"The World Lost A Bit of Its Sparkle Today"
This morning I learned that the mother of someone I hold very dear lost her battle with cancer. I am deeply saddened by this news, despite the fact that I personally did not have the pleasure of knowing her. We did not live or work in the same town, are not of the same race or ethnicity, come from different backgrounds. Yet in many ways, it’s as if I know who she was, what she stood for, the depth of her character, because I know and respect her child. She became part of my community, because she was so loved, and talked about, by her family.
So what defines a community?
Definitions for the word “community” range from exclusionary (e.g. a group of people who live in the same area or a group of people with a common background) to all-inclusive, a global reference to society in general. And in fact, each of us exists in several different types of communities, some simply defined by our employment or our interests. However, the more global definition, in many ways, relegates community to the basics of biology – living organisms that exist in a shared environment. If I choose to apply this sterile definition of community to my life, then my friend’s mom was already a part of my community and there should be no emotional impact. But this was not the case – I am personally affected by this loss, and grateful for the emotion. It makes me feel more… human.
Others have certainly experienced this more humanistic view of community. How many of us mourned the loss of the 26 victims of the Sandy Hook Elementary School massacre?? Or were repulsed by the brutal kidnapping, gang rape and murder of that beautiful 23-year-old student in India, and the fact that she lay in the streets for hours with no help from passersby?? Even though we may not have personally known any of these victims – or lived in their city, or state,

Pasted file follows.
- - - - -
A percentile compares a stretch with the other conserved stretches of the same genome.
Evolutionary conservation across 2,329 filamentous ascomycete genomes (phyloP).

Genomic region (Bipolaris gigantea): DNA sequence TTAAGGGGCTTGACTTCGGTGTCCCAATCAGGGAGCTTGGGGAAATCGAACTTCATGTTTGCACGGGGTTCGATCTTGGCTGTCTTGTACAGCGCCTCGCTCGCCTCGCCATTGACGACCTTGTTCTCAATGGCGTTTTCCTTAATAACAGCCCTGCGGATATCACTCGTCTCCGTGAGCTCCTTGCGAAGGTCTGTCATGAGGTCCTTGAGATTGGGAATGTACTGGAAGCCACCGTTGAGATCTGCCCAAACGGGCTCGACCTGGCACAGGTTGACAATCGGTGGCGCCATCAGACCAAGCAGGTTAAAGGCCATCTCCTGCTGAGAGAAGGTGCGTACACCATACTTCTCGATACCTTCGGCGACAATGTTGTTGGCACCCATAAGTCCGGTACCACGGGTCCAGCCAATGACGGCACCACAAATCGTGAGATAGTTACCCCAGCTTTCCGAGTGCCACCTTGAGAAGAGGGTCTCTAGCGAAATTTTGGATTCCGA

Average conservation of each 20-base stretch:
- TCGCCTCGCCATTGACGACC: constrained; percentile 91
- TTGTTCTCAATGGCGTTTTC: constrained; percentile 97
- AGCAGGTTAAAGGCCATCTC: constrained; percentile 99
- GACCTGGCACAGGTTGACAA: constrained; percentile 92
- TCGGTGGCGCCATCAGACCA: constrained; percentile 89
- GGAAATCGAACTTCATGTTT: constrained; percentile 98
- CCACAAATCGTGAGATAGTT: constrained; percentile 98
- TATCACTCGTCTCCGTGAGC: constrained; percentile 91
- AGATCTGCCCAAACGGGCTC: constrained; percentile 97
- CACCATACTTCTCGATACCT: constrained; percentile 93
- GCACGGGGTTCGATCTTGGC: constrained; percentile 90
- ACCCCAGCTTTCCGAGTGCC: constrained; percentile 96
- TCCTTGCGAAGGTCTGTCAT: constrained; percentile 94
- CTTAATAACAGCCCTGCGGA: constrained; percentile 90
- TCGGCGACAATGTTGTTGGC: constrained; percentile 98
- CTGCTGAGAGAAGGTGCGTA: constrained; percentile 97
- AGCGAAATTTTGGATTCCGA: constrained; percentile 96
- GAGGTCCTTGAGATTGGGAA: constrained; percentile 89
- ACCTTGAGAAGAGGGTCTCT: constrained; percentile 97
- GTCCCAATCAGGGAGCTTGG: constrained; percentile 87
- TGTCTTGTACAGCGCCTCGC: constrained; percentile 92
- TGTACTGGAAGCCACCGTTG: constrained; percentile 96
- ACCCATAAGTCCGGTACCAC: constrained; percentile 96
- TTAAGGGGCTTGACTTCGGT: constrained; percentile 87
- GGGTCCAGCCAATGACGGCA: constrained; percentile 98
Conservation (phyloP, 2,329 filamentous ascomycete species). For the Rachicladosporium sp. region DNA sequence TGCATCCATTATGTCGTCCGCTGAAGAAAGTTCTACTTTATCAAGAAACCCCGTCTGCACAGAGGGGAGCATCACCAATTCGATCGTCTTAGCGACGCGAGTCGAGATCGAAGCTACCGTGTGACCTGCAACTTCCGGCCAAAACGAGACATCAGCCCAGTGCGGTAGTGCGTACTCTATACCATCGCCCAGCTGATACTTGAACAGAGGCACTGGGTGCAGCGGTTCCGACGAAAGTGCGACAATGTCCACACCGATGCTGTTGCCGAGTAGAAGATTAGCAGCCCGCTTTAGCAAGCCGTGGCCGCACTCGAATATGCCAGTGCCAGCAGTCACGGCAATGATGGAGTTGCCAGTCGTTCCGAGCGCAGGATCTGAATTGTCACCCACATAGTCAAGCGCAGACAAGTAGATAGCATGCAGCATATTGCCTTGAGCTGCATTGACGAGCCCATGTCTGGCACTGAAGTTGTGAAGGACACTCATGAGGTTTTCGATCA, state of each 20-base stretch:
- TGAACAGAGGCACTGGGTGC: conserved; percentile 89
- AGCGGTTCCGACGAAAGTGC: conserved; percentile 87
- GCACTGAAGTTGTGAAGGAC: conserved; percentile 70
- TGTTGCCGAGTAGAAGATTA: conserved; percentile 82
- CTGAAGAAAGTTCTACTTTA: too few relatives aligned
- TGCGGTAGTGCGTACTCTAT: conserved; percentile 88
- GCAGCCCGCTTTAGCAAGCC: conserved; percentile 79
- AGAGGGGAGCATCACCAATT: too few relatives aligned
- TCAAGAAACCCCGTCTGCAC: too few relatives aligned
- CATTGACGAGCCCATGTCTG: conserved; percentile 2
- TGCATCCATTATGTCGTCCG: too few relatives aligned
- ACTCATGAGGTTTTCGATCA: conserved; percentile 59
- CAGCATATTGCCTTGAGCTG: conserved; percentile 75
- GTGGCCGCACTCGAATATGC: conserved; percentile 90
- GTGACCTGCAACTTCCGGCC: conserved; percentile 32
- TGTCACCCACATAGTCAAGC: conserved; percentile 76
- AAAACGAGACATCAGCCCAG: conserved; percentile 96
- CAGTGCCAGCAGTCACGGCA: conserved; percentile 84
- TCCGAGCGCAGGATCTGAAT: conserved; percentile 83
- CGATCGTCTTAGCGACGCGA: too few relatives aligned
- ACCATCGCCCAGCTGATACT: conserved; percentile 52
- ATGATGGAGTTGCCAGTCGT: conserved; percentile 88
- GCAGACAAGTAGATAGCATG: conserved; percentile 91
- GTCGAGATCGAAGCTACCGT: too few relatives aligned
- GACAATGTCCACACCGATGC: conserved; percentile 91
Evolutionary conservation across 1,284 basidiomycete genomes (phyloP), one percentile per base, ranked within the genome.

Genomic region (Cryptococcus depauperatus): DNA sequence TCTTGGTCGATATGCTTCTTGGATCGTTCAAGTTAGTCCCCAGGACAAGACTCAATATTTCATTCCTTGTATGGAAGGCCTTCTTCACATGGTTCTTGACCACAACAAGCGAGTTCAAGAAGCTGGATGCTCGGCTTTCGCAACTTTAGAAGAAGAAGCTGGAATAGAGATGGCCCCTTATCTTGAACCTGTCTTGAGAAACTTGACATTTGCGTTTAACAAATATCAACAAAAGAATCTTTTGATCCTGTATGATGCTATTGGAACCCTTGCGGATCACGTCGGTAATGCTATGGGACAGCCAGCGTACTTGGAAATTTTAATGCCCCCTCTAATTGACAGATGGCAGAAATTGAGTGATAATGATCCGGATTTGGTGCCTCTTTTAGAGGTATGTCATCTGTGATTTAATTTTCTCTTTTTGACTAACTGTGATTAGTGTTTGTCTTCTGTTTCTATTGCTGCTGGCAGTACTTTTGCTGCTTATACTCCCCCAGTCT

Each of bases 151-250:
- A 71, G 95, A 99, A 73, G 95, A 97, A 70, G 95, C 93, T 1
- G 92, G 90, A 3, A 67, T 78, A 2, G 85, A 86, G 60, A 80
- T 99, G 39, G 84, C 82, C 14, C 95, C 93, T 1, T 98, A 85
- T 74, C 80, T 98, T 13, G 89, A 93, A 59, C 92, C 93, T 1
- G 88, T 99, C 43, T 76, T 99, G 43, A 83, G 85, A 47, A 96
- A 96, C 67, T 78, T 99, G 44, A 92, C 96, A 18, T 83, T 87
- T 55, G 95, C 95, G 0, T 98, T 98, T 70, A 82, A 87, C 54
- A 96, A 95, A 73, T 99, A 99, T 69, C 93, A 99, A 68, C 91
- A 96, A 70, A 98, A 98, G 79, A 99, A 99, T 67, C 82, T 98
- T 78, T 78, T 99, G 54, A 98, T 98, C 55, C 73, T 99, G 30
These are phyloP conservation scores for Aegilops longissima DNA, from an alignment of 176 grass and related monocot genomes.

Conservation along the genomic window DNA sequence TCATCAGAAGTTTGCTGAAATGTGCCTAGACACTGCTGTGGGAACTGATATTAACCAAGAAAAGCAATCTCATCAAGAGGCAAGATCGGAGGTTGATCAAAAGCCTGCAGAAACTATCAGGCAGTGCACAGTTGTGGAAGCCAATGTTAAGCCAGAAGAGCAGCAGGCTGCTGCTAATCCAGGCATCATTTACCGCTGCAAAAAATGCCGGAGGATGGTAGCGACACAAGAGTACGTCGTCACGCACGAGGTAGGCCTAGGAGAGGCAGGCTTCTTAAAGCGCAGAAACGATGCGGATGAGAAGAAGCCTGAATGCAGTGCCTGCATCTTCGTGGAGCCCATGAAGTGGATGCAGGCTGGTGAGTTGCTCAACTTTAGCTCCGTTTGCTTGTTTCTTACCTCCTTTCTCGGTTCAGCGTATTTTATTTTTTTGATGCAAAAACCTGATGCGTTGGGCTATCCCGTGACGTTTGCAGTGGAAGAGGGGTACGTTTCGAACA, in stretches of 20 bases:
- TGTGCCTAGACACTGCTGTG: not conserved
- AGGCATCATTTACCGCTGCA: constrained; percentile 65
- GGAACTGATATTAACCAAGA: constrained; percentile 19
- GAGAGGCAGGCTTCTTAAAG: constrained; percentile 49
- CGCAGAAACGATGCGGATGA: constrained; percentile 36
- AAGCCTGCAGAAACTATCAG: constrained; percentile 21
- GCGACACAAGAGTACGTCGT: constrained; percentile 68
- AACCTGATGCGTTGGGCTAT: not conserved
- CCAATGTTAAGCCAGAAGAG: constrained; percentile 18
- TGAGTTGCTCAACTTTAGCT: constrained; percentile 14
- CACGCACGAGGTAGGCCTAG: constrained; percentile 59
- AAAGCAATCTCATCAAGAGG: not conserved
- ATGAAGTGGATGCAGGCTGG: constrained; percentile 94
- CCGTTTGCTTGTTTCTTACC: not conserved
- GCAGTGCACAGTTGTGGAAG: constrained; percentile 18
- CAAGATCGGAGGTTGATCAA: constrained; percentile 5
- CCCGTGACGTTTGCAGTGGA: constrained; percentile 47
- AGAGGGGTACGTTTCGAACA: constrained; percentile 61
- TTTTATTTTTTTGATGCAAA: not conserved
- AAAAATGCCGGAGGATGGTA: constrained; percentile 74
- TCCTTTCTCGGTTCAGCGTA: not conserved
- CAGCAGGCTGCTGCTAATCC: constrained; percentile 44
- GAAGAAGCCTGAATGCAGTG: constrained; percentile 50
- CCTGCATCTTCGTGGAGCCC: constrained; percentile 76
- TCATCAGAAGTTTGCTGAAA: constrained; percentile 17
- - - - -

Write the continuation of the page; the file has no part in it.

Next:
or country – we FELT connected. Those of us who had an emotional connection found something that we related with in those stories. Perhaps we saw our own friend or family members in those stories; we thought about our sisters, brothers, sons, daughters, mother. Maybe it was just sadness over the senselessness of it all. Whatever drew us in, we all became part of the same community, even if it were just for a moment.
In this technology-driven world where people can communicate with someone halfway around the world in a matter of seconds, how can more people in the US suffer from loneliness than ever before?
In this technology-driven world where people can communicate with someone halfway around the world in a matter of seconds, how can more people in the US suffer from loneliness than ever before? (Read article). What they are lacking is a sense of community; an emotional connection. I am so thankful that we have such amazing technology. The amount information we have at our fingertips and how quickly we can receive it is astounding. My hope is that we utilize these resources not to further alienate or exclude others, but to build a more inclusive community – a community that truly cares for each other as human beings. Learning how to appreciate our differences will enable us to value one another, just as we value the unique beauty of each precious gem we unearth.
Here in the US, we are divided by politics, race, ethnicity, religion and economics, just to name a few. The history of this nation is replete with stories that are just as heinous as the headline stories mentioned above; acts that were performed against an entire race of people. In order to truly come together as a community, we MUST be willing to learn about and learn from this history – all of it: the good and the bad. We must reflect before we can heal.
For my good friend whose “world lost a bit of its sparkle today” – I am thinking of you. Thank you for accepting me into your community – and celebrating our differences. Because of who you are, the legacy of your “precious jewel” will live on.
Originally published 1/5/2013